Thin negs with Efke 100 sheet film

Discussion in 'Darkroom Developing and Printing' started by David Nebenzahl, Oct 18, 2003.

  1. I'm doing developer tests with Efke 100, and I'm having one hell of a time
    trying to get a dense enough negative. So far, I've gotten semi-decent results
    with D-76, Rodinal and Microdol-X, but have had to use very long development
    times: tonight, for instance, the best I got was in D-76 full-strength for 13
    minutes (at 70°). Even then, the image is definitely on the thin side.

    I'm wondering if this film should be rated at a lower EI, like maybe 50
    instead of 100.

    Does anyone have experience with this film?

    And if you're wondering, the main reason I'm using it is because it's about
    all that's available in 9x12. I'd like to avoid cutting down 4x5 sheets. (I
    also like the idea of using film from Croatia.)
    David Nebenzahl, Oct 18, 2003
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  2. David Nebenzahl

    Neil Purling Guest

    Have you checked out ?
    For D76 1+1 they say 9-14min, but I think the formulation for D76 has
    changed slightly.
    It doesnt give times for EFKE 100 sheet film in Rodinal at 1:25 or 1:50 for
    100ASA, but the film has a natural speed of 200ASA in daylight and the time
    would be 14min in Rodinal 1:50 and 24min for 1:100.
    I use this developer with EFKE minature film and it is a 'edge' developer
    and enhances sharpness.
    Neil Purling, Oct 18, 2003
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  3. Not that I know of; this is an old formula.
    Yes, at the expense of coarse grain.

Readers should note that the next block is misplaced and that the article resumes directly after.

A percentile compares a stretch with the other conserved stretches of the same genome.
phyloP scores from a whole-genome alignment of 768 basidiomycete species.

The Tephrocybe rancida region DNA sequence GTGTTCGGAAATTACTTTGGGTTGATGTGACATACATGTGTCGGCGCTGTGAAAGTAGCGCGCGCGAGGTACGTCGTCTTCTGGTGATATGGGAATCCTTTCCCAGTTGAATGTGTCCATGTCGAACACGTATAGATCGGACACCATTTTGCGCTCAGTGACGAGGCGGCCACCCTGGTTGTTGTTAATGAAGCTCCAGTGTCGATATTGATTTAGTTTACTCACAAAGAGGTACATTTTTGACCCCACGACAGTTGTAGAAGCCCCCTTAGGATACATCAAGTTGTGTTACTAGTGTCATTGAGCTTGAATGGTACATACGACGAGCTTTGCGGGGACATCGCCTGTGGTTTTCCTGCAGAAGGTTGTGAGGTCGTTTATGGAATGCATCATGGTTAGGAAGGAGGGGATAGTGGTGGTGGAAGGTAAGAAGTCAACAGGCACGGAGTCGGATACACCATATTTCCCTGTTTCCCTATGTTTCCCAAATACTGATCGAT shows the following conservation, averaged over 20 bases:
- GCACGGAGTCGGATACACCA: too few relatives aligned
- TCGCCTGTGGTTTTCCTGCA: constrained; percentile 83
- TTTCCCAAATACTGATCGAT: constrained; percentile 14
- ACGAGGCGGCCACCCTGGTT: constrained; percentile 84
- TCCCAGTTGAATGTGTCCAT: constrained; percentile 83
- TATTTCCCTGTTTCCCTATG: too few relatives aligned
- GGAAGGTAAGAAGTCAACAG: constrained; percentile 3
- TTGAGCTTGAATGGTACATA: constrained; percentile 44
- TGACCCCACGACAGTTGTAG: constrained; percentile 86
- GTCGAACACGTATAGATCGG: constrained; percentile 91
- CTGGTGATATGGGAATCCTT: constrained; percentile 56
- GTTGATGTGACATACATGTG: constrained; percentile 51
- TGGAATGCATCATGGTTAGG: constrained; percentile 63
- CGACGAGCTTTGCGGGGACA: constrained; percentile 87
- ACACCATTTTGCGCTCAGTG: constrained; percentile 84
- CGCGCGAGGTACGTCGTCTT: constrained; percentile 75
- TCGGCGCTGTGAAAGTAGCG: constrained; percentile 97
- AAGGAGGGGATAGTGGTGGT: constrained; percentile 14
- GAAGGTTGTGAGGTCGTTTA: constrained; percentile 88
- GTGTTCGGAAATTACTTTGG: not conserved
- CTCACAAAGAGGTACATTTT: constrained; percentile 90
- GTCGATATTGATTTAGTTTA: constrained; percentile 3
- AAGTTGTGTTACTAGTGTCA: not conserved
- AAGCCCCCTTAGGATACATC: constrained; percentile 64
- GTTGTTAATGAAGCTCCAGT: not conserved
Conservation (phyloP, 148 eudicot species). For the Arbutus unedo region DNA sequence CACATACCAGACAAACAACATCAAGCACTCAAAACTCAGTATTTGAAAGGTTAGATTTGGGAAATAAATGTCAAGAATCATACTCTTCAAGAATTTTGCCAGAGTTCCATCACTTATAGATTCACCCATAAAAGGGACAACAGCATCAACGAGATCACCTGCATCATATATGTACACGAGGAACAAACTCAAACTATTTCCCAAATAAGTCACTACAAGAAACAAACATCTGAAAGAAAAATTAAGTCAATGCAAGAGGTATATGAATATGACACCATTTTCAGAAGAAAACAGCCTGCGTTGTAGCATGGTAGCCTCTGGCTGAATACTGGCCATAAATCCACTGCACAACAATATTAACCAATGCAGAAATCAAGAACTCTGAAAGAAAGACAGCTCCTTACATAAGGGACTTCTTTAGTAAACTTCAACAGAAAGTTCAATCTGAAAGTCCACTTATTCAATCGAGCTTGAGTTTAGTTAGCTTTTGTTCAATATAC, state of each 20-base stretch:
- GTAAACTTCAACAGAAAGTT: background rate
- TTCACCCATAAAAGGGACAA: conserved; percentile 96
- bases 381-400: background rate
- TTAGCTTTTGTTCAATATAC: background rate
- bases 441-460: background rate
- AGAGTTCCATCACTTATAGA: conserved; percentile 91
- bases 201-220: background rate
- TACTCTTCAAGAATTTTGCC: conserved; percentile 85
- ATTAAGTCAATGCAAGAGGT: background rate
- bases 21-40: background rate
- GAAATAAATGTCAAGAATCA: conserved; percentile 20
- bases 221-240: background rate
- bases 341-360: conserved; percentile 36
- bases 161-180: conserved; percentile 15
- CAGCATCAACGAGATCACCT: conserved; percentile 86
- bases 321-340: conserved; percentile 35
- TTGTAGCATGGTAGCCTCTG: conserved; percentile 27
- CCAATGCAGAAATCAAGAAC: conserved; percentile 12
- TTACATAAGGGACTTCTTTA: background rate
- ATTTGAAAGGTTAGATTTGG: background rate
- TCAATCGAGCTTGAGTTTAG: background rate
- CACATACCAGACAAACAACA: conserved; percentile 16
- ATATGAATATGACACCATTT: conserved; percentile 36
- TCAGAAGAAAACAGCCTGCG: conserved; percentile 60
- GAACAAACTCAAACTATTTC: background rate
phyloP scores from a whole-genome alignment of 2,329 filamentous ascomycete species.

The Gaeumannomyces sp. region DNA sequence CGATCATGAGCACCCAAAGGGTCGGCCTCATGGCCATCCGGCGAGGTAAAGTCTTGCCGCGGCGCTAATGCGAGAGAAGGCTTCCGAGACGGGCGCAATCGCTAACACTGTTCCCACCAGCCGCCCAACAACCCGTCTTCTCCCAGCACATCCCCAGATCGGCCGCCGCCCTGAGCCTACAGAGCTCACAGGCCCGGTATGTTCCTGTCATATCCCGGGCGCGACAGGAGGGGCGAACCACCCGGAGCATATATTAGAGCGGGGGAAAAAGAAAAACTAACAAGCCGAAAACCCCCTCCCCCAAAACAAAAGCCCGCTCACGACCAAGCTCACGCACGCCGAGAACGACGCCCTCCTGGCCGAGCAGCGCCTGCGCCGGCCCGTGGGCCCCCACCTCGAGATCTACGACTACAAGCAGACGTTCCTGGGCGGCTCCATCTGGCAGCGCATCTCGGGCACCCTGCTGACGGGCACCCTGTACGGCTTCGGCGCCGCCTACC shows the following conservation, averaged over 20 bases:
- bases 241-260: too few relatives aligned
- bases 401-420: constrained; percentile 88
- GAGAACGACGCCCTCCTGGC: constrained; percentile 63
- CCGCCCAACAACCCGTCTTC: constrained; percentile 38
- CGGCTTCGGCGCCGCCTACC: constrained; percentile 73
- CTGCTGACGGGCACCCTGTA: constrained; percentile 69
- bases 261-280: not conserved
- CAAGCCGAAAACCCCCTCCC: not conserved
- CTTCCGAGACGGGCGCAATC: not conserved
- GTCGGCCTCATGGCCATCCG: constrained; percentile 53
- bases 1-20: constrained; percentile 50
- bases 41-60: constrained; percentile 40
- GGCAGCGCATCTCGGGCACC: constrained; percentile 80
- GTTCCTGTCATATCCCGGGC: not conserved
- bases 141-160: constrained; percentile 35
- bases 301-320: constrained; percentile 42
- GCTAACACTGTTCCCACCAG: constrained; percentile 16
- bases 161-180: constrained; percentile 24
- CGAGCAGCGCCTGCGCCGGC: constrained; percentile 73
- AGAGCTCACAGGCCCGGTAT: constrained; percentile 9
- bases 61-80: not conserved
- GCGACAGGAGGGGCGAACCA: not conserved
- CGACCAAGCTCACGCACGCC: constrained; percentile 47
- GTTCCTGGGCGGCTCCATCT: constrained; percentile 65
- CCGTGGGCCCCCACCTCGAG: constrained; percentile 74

I'm a little confused by your reply: the film (Efke 100) is rated at 100, in
    daylight or any other light.

    I tried Rodinal, at 1:50 (12 min.) and got OK results, but the negative was
    still on the thin side.
    David Nebenzahl, Oct 18, 2003
  4. Did you consider that it might my a hardware failure - like your
    cameras shutter or your lightmeter?

    If a film responds the same (wrong) way with three totally differrent
    developers... well.

    All Efke films have a higher light sensibility than the imprinted
    ISO/ASA/DIN on the package.. I tend to ignore this, but you can rate
    them all a stop faster.
    Why is that? ;-)

    Gruss, Roman
    Roman J. Rohleder, Oct 18, 2003
  5. Could be the film is fogged, what's the FB+fog reading,......(.15) or higher
    with D76 indicates that it was and will lower overall contrast and speed.
    Remember how AA advocates pre-exposure to reduce contrast?

    Film purchased from overseas will always be subject to this issue unless
    steps are taken to insure that customs does not X-ray it.
    Gregory W. Blank, Oct 18, 2003
  6. Assuming you have a dark slide: Do a test shot by withdrawing the dark
    slide only 25% of the way and exposing the film at ASA100, then withdraw the
    slide 50% of the way and repeat the same exposure, then repeat at 75%, and
    finally at 100% withdrawal... This will give you four zones on the negative
    exposed at ASA's of 12.5, 25, 50, and 100 respectively... Pick a developer
    and soup the negative at that manufacturers recommended time for a ~100 ASA
    negative... The negative will then tell you what 'your' personal ASA with
    that film and your camera should be...

    Dennis O'Connor, Oct 18, 2003
  7. I don't like that method, as there will be some ambient light bouncing around
    inside the camera that at first exposure will fog the whole sheet, maybe a small amount
    but some never the less. Since base fog is an indication of problems
    with the emulsion fogging the whole sheet is not a good idea, if you plan on reading
    from it....and I don't like reading from the edge of film as that too has limitations
    and problems,....five sheets is not extravegant to solve these issues.

    Better practice would be use five sheets on non exposed and bracket the rest
    recording the setting, you can notch the four exposures to keep track.